English is a good lingua franca. One reason is its simple structure that does not require years of studies of grammatical structures. Just put one word after another and you are good to go. When compared to some other Indo-European languages I also enjoy the fact that I need not learn the gender of each word (weird, why should a horse be masculine or feminine, except of course when it is a stallion or a mare).

I have some complaints though (reasons why English is not a good lingua franca). One is the very strange mapping between what you write and what you pronounce. Another one is its large vocabulary of words. This may be related to the ease of adopting of all kind of words from all directions. You can learn basic English in few months, but it takes decades to learn all the funny words that some native speakers sometimes use (like heave, heave to and hove).
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Old 18-09-2016, 14:12   #140
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pirate Re: Heave /Hove to -what are the limits?

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Originally Posted by Juho View Post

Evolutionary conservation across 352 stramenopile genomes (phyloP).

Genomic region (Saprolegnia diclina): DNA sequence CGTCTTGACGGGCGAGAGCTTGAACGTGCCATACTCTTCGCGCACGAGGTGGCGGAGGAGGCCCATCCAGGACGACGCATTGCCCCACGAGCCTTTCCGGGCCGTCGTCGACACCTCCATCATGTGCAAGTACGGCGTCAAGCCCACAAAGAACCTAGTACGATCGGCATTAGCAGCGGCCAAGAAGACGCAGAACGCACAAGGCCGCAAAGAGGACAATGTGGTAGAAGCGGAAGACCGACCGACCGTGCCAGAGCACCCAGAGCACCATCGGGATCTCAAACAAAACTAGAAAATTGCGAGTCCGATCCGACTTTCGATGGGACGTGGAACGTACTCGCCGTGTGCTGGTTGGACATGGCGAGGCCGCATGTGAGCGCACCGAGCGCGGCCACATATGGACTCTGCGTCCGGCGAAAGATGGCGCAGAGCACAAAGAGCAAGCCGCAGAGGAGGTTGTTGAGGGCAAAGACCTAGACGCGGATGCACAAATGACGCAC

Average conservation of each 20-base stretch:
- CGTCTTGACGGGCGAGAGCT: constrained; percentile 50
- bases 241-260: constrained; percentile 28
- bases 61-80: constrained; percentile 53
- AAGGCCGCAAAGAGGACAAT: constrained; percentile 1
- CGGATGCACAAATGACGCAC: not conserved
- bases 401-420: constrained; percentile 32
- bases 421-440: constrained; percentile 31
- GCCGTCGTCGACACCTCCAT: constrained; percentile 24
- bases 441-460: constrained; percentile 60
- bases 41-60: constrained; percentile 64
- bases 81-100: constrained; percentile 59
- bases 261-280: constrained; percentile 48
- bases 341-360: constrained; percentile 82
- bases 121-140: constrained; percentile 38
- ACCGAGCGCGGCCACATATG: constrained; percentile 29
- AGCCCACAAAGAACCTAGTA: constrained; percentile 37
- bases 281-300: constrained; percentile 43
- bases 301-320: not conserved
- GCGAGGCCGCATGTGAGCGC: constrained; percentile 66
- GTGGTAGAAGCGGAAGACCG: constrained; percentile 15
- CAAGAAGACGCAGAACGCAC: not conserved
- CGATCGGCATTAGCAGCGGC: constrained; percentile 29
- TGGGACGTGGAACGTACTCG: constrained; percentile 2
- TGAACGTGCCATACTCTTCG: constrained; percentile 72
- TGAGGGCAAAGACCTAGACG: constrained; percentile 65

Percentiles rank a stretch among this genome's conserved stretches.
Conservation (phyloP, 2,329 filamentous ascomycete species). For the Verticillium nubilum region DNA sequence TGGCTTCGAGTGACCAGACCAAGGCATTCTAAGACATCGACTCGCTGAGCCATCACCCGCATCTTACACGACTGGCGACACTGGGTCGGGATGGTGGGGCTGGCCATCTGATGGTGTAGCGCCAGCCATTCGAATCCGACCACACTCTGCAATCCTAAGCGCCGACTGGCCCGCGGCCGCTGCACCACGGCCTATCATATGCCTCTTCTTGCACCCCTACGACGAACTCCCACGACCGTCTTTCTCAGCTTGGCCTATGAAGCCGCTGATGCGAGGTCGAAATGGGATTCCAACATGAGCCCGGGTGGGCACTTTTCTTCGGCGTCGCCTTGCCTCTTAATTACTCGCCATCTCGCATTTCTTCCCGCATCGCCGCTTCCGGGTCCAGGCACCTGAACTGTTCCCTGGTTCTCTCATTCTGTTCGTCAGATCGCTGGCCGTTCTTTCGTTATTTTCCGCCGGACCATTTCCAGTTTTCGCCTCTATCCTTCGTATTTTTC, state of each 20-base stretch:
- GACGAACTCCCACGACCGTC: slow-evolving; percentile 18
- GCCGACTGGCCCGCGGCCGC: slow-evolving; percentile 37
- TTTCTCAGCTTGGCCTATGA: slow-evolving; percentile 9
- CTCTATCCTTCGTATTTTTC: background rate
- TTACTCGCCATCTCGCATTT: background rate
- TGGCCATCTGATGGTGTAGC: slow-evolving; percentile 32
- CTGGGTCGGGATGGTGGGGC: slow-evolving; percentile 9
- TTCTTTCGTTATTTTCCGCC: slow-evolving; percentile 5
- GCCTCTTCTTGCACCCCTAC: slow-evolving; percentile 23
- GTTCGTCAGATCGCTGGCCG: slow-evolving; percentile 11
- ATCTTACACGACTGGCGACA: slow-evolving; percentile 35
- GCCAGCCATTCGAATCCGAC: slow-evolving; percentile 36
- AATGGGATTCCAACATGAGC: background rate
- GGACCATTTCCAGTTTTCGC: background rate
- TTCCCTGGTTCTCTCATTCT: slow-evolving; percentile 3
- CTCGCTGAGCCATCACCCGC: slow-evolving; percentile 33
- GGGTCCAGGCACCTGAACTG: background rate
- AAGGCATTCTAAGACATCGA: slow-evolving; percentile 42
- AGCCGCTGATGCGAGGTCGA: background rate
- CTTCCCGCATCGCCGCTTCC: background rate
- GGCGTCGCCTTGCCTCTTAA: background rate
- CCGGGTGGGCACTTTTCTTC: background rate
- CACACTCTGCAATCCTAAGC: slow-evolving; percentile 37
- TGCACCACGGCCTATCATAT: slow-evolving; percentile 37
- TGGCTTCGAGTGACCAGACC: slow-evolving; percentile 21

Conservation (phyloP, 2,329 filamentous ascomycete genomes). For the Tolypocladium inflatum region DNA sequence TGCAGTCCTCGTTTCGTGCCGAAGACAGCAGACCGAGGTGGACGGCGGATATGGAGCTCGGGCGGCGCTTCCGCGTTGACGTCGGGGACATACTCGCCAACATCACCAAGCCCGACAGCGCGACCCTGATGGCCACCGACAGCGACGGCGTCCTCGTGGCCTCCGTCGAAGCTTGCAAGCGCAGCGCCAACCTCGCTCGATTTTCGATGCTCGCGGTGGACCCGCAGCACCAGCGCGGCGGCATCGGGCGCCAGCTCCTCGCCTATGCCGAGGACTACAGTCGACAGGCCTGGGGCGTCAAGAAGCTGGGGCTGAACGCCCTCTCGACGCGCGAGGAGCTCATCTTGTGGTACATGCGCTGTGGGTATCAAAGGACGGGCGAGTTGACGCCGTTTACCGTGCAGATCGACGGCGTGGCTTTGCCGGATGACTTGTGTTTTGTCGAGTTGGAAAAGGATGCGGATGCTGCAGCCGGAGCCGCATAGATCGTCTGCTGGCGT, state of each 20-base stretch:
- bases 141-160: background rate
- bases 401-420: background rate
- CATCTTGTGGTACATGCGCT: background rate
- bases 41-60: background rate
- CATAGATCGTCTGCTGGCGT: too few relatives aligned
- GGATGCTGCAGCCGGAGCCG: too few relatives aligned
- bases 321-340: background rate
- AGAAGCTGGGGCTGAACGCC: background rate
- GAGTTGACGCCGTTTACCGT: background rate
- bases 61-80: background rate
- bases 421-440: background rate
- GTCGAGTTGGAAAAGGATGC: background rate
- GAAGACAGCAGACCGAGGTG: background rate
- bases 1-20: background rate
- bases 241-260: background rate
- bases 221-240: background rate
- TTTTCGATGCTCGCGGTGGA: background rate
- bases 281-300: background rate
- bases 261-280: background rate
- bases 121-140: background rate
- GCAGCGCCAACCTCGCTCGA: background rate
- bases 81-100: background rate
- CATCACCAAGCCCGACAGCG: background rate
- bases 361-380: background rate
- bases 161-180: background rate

Nothing wrong with being a language of peasants (a language of some special small grouping would be no better). Also nothing wrong with exchanging words with neighbouring languages.

My uneducated understanding is that it is typical to the English language that it can and does easily borrow all kind of words from various directions (the grammar is easy enough to allow quick adoption).

English is a good lingua franca. One reason is its simple structure that does not require years of studies of grammatical structures. Just put one word after another and you are good to go. When compared to some other Indo-European languages I also enjoy the fact that I need not learn the gender of each word (weird, why should a horse be masculine or feminine, except of course when it is a stallion or a mare).

I have some complaints though (reasons why English is not a good lingua franca). One is the very strange mapping between what you write and what you pronounce. Another one is its large vocabulary of words. This may be related to the ease of adopting of all kind of words from all directions. You can learn basic English in few months, but it takes decades to learn all the funny words that some native speakers sometimes use (like heave, heave to and hove).
You should try Portuguese where one word can have several meanings..
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Old 18-09-2016, 14:27   #141
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Re: Heave /Hove to -what are the limits?

Well, you know what Steve Martin said about France...
They have a different word for everything!
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Old 18-09-2016, 14:30   #142
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Re: Heave /Hove to -what are the limits?

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Originally Posted by Juho View Post
Nothing wrong with being a language of peasants (a language of some special small grouping would be no better). Also nothing wrong with exchanging words with neighbouring languages.